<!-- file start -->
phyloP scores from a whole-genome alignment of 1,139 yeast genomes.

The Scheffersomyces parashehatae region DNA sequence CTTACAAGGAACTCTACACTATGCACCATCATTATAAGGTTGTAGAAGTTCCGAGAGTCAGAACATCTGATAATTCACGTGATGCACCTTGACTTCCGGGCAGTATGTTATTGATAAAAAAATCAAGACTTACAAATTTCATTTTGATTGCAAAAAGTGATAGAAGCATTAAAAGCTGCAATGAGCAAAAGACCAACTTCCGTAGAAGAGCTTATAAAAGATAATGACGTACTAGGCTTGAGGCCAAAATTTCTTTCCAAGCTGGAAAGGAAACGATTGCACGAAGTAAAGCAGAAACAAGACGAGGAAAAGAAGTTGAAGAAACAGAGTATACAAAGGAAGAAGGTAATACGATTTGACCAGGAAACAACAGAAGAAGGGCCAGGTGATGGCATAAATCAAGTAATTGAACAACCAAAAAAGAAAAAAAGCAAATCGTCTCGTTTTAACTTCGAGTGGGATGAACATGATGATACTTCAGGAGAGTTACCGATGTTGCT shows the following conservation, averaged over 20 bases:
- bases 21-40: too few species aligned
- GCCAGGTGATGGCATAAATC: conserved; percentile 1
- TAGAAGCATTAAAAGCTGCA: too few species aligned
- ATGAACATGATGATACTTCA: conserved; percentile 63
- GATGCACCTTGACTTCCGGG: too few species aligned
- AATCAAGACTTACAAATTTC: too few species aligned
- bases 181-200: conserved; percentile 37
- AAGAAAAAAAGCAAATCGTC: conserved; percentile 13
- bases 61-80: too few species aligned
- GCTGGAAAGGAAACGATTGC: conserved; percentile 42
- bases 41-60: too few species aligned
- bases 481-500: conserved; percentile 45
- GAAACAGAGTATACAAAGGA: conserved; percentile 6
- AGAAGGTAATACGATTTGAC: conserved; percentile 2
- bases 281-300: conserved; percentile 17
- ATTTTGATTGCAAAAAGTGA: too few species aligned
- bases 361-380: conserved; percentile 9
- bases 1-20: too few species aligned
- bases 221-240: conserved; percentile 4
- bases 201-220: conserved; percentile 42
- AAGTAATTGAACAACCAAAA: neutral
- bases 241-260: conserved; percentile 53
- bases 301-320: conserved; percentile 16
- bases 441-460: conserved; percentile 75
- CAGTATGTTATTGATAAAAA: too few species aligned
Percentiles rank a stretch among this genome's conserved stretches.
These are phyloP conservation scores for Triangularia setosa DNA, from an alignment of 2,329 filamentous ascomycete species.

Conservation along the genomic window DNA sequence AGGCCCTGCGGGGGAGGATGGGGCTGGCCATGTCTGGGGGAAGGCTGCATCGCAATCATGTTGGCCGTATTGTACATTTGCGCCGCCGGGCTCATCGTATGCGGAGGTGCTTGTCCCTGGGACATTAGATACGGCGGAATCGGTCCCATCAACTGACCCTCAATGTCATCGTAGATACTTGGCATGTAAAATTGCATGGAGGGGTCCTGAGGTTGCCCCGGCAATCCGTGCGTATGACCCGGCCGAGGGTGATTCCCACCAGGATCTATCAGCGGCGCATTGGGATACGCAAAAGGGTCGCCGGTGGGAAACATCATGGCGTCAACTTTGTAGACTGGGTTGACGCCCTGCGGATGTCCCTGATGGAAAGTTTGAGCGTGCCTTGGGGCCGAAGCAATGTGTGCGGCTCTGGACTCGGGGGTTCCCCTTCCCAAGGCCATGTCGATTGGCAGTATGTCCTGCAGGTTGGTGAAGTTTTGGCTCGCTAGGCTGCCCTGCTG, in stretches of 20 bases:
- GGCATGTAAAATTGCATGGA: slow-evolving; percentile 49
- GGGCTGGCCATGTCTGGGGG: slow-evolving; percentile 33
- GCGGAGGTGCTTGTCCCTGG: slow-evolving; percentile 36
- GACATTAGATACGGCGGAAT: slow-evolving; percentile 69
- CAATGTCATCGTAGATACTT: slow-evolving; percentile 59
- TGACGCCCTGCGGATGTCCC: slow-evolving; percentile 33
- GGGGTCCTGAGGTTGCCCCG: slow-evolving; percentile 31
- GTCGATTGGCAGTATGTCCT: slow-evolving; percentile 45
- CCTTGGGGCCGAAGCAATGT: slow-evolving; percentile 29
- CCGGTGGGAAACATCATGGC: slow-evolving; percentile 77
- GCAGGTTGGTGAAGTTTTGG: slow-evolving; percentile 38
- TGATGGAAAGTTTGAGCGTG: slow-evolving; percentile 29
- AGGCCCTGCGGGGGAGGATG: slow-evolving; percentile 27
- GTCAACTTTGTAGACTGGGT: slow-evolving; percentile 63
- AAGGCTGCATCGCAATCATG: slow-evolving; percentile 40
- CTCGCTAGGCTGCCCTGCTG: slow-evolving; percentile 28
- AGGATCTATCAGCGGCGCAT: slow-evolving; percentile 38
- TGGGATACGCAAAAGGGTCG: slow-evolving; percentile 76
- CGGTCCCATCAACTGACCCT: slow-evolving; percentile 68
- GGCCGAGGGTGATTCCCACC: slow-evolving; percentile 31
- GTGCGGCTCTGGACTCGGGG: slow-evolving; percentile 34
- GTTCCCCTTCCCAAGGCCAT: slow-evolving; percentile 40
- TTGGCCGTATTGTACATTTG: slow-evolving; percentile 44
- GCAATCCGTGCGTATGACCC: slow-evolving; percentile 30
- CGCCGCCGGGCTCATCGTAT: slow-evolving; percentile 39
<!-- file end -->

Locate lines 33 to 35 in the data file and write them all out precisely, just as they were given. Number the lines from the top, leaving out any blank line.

- GCGGAGGTGCTTGTCCCTGG: slow-evolving; percentile 36
- GACATTAGATACGGCGGAAT: slow-evolving; percentile 69
- CAATGTCATCGTAGATACTT: slow-evolving; percentile 59